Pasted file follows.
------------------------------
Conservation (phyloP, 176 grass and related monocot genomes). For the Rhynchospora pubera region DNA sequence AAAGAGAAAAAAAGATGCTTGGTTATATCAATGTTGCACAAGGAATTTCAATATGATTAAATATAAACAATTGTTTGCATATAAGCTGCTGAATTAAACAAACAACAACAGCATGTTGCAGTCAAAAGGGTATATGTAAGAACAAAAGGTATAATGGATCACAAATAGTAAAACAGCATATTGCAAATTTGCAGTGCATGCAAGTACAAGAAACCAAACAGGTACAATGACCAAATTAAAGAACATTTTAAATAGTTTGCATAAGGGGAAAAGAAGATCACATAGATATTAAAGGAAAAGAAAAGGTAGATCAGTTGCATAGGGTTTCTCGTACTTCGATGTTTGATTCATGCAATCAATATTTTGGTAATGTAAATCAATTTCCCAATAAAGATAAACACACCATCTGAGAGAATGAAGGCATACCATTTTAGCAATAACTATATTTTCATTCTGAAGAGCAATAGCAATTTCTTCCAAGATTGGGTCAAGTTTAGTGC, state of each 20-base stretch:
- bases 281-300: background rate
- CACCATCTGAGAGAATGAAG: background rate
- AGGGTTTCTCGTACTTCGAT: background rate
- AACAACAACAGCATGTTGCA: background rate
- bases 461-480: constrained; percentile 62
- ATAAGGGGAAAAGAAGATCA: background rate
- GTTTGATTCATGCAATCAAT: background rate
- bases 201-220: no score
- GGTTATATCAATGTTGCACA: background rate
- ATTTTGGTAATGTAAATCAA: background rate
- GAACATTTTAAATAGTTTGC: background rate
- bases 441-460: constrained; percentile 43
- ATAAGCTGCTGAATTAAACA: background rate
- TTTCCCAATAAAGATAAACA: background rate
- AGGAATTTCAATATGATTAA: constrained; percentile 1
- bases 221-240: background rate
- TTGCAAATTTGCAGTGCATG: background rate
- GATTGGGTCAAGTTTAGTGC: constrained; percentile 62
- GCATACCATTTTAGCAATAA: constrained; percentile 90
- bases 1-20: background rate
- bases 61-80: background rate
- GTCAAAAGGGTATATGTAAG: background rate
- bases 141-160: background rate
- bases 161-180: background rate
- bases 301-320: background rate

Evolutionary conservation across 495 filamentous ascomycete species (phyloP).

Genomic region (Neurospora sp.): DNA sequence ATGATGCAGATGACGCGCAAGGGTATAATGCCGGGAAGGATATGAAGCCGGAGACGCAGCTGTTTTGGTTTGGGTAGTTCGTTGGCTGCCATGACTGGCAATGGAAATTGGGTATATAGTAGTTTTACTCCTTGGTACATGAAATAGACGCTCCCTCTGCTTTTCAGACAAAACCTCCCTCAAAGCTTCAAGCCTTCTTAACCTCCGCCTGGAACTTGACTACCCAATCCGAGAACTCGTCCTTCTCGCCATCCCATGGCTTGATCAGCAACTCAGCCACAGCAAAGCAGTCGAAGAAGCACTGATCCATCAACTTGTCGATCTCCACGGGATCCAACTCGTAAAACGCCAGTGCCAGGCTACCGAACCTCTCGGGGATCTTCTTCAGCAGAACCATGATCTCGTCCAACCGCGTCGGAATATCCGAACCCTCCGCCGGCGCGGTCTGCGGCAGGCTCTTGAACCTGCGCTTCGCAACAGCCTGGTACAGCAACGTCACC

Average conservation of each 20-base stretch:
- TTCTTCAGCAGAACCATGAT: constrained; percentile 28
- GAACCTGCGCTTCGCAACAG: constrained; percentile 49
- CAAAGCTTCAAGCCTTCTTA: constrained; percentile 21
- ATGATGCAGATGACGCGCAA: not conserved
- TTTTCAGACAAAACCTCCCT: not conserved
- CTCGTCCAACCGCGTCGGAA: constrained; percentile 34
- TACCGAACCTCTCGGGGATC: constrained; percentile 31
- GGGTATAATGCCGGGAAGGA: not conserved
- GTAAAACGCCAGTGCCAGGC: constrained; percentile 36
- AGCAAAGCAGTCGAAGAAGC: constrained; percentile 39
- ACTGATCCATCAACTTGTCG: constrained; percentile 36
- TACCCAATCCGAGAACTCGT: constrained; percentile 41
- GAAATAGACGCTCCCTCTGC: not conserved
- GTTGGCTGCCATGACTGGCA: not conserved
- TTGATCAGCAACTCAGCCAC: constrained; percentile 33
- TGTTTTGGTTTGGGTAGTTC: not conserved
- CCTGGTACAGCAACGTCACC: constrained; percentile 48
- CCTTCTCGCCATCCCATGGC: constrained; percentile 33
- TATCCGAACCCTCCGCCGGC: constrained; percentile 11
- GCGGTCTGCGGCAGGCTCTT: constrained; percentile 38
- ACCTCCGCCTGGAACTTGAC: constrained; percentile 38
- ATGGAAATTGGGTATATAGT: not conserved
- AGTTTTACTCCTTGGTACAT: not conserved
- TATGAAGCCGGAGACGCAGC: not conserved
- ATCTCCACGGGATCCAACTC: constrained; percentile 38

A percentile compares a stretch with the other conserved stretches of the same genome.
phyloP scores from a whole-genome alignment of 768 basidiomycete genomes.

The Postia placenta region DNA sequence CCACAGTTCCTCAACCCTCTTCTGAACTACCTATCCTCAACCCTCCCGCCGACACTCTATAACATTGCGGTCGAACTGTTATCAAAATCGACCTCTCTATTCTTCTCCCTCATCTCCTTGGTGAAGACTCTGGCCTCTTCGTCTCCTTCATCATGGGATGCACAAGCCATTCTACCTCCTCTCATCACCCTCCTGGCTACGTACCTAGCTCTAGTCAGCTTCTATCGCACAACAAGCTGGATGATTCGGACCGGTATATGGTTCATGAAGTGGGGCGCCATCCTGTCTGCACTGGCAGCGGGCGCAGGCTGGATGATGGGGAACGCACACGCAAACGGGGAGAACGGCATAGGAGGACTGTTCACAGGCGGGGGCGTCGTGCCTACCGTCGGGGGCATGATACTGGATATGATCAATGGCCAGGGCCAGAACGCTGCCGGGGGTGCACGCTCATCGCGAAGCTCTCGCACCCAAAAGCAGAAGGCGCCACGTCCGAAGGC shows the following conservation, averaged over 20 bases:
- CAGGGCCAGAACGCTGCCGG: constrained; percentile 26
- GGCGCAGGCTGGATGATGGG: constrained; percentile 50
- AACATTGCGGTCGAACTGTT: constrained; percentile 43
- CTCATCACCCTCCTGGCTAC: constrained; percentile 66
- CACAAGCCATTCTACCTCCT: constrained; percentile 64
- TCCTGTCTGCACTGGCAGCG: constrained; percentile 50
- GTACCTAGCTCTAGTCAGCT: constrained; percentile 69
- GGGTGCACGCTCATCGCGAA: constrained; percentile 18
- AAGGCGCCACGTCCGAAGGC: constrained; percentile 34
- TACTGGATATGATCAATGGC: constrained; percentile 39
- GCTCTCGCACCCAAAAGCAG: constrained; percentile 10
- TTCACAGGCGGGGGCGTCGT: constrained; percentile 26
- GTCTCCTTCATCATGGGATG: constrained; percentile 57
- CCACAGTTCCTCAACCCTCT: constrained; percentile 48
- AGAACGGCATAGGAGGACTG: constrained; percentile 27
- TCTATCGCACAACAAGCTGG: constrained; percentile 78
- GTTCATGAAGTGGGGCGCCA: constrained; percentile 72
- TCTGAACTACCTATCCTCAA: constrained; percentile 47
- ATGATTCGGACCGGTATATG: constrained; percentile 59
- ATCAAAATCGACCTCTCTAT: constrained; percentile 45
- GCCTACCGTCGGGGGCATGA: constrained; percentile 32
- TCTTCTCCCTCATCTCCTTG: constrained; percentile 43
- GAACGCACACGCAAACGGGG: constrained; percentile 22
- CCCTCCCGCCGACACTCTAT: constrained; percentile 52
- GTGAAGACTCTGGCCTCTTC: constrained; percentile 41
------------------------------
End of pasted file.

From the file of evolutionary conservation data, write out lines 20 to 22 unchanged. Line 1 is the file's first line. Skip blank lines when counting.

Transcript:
- GCATACCATTTTAGCAATAA: constrained; percentile 90
- bases 1-20: background rate
- bases 61-80: background rate